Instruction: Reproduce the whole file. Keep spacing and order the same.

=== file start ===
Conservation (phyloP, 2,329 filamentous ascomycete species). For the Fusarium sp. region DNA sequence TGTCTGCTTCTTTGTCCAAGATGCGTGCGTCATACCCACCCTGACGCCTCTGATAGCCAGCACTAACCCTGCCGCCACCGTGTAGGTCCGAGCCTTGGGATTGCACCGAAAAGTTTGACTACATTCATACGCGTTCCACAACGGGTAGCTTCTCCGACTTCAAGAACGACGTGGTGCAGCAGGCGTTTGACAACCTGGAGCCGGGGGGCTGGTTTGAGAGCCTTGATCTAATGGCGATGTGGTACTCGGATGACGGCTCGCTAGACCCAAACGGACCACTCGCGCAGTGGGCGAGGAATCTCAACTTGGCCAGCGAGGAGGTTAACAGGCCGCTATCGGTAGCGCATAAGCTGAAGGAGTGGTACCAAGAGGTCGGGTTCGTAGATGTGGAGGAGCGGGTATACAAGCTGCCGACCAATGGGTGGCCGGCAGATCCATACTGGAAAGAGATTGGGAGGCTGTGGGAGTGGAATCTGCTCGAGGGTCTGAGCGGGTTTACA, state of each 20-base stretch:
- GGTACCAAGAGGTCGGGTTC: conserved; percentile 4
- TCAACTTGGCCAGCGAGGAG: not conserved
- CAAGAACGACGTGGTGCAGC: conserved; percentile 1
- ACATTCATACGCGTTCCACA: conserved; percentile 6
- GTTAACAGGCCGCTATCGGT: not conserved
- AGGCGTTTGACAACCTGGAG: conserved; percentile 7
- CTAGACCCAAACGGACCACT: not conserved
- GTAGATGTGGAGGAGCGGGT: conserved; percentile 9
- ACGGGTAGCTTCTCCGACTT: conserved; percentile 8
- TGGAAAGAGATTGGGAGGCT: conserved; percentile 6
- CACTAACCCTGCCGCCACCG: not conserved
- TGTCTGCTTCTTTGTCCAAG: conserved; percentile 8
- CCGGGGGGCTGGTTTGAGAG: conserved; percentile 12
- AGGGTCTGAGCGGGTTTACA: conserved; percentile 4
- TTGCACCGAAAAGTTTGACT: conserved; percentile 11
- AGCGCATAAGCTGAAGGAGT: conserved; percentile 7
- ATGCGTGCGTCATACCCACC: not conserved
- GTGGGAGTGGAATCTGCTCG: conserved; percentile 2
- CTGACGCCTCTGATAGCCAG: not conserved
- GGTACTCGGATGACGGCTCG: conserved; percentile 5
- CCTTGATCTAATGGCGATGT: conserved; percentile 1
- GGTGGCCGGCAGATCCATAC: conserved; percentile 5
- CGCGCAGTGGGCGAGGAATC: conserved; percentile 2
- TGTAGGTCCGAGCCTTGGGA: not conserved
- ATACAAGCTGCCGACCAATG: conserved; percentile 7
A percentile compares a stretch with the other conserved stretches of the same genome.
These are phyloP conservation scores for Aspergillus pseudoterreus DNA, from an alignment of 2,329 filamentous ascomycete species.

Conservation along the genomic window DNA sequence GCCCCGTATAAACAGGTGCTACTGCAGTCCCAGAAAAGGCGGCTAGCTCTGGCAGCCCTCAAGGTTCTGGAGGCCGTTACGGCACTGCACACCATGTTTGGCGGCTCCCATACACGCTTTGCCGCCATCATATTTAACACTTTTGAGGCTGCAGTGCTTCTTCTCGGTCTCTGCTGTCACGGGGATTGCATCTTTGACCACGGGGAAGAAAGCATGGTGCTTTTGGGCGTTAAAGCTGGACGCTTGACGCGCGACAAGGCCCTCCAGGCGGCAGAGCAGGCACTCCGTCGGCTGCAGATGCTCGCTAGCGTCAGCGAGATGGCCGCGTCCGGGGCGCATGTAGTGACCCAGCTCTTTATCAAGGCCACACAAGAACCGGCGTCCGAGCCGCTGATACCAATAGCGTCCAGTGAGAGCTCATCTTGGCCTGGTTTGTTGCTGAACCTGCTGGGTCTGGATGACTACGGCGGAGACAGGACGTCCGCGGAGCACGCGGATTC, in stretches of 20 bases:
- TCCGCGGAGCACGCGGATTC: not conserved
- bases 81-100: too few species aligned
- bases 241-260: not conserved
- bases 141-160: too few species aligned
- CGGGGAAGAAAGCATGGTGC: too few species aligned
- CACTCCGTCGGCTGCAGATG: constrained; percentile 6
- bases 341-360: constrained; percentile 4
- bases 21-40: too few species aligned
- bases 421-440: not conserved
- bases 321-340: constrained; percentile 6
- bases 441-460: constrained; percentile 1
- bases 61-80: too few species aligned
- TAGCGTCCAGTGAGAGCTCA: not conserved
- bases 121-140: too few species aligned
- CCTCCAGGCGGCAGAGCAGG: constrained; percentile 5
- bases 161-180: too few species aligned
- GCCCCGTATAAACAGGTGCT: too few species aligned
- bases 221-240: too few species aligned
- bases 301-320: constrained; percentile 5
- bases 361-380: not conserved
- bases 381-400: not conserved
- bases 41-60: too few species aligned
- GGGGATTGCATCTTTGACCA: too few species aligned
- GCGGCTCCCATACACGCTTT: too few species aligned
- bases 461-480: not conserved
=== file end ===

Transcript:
Conservation (phyloP, 2,329 filamentous ascomycete species). For the Fusarium sp. region DNA sequence TGTCTGCTTCTTTGTCCAAGATGCGTGCGTCATACCCACCCTGACGCCTCTGATAGCCAGCACTAACCCTGCCGCCACCGTGTAGGTCCGAGCCTTGGGATTGCACCGAAAAGTTTGACTACATTCATACGCGTTCCACAACGGGTAGCTTCTCCGACTTCAAGAACGACGTGGTGCAGCAGGCGTTTGACAACCTGGAGCCGGGGGGCTGGTTTGAGAGCCTTGATCTAATGGCGATGTGGTACTCGGATGACGGCTCGCTAGACCCAAACGGACCACTCGCGCAGTGGGCGAGGAATCTCAACTTGGCCAGCGAGGAGGTTAACAGGCCGCTATCGGTAGCGCATAAGCTGAAGGAGTGGTACCAAGAGGTCGGGTTCGTAGATGTGGAGGAGCGGGTATACAAGCTGCCGACCAATGGGTGGCCGGCAGATCCATACTGGAAAGAGATTGGGAGGCTGTGGGAGTGGAATCTGCTCGAGGGTCTGAGCGGGTTTACA, state of each 20-base stretch:
- GGTACCAAGAGGTCGGGTTC: conserved; percentile 4
- TCAACTTGGCCAGCGAGGAG: not conserved
- CAAGAACGACGTGGTGCAGC: conserved; percentile 1
- ACATTCATACGCGTTCCACA: conserved; percentile 6
- GTTAACAGGCCGCTATCGGT: not conserved
- AGGCGTTTGACAACCTGGAG: conserved; percentile 7
- CTAGACCCAAACGGACCACT: not conserved
- GTAGATGTGGAGGAGCGGGT: conserved; percentile 9
- ACGGGTAGCTTCTCCGACTT: conserved; percentile 8
- TGGAAAGAGATTGGGAGGCT: conserved; percentile 6
- CACTAACCCTGCCGCCACCG: not conserved
- TGTCTGCTTCTTTGTCCAAG: conserved; percentile 8
- CCGGGGGGCTGGTTTGAGAG: conserved; percentile 12
- AGGGTCTGAGCGGGTTTACA: conserved; percentile 4
- TTGCACCGAAAAGTTTGACT: conserved; percentile 11
- AGCGCATAAGCTGAAGGAGT: conserved; percentile 7
- ATGCGTGCGTCATACCCACC: not conserved
- GTGGGAGTGGAATCTGCTCG: conserved; percentile 2
- CTGACGCCTCTGATAGCCAG: not conserved
- GGTACTCGGATGACGGCTCG: conserved; percentile 5
- CCTTGATCTAATGGCGATGT: conserved; percentile 1
- GGTGGCCGGCAGATCCATAC: conserved; percentile 5
- CGCGCAGTGGGCGAGGAATC: conserved; percentile 2
- TGTAGGTCCGAGCCTTGGGA: not conserved
- ATACAAGCTGCCGACCAATG: conserved; percentile 7
A percentile compares a stretch with the other conserved stretches of the same genome.
These are phyloP conservation scores for Aspergillus pseudoterreus DNA, from an alignment of 2,329 filamentous ascomycete species.

Conservation along the genomic window DNA sequence GCCCCGTATAAACAGGTGCTACTGCAGTCCCAGAAAAGGCGGCTAGCTCTGGCAGCCCTCAAGGTTCTGGAGGCCGTTACGGCACTGCACACCATGTTTGGCGGCTCCCATACACGCTTTGCCGCCATCATATTTAACACTTTTGAGGCTGCAGTGCTTCTTCTCGGTCTCTGCTGTCACGGGGATTGCATCTTTGACCACGGGGAAGAAAGCATGGTGCTTTTGGGCGTTAAAGCTGGACGCTTGACGCGCGACAAGGCCCTCCAGGCGGCAGAGCAGGCACTCCGTCGGCTGCAGATGCTCGCTAGCGTCAGCGAGATGGCCGCGTCCGGGGCGCATGTAGTGACCCAGCTCTTTATCAAGGCCACACAAGAACCGGCGTCCGAGCCGCTGATACCAATAGCGTCCAGTGAGAGCTCATCTTGGCCTGGTTTGTTGCTGAACCTGCTGGGTCTGGATGACTACGGCGGAGACAGGACGTCCGCGGAGCACGCGGATTC, in stretches of 20 bases:
- TCCGCGGAGCACGCGGATTC: not conserved
- bases 81-100: too few species aligned
- bases 241-260: not conserved
- bases 141-160: too few species aligned
- CGGGGAAGAAAGCATGGTGC: too few species aligned
- CACTCCGTCGGCTGCAGATG: constrained; percentile 6
- bases 341-360: constrained; percentile 4
- bases 21-40: too few species aligned
- bases 421-440: not conserved
- bases 321-340: constrained; percentile 6
- bases 441-460: constrained; percentile 1
- bases 61-80: too few species aligned
- TAGCGTCCAGTGAGAGCTCA: not conserved
- bases 121-140: too few species aligned
- CCTCCAGGCGGCAGAGCAGG: constrained; percentile 5
- bases 161-180: too few species aligned
- GCCCCGTATAAACAGGTGCT: too few species aligned
- bases 221-240: too few species aligned
- bases 301-320: constrained; percentile 5
- bases 361-380: not conserved
- bases 381-400: not conserved
- bases 41-60: too few species aligned
- GGGGATTGCATCTTTGACCA: too few species aligned
- GCGGCTCCCATACACGCTTT: too few species aligned
- bases 461-480: not conserved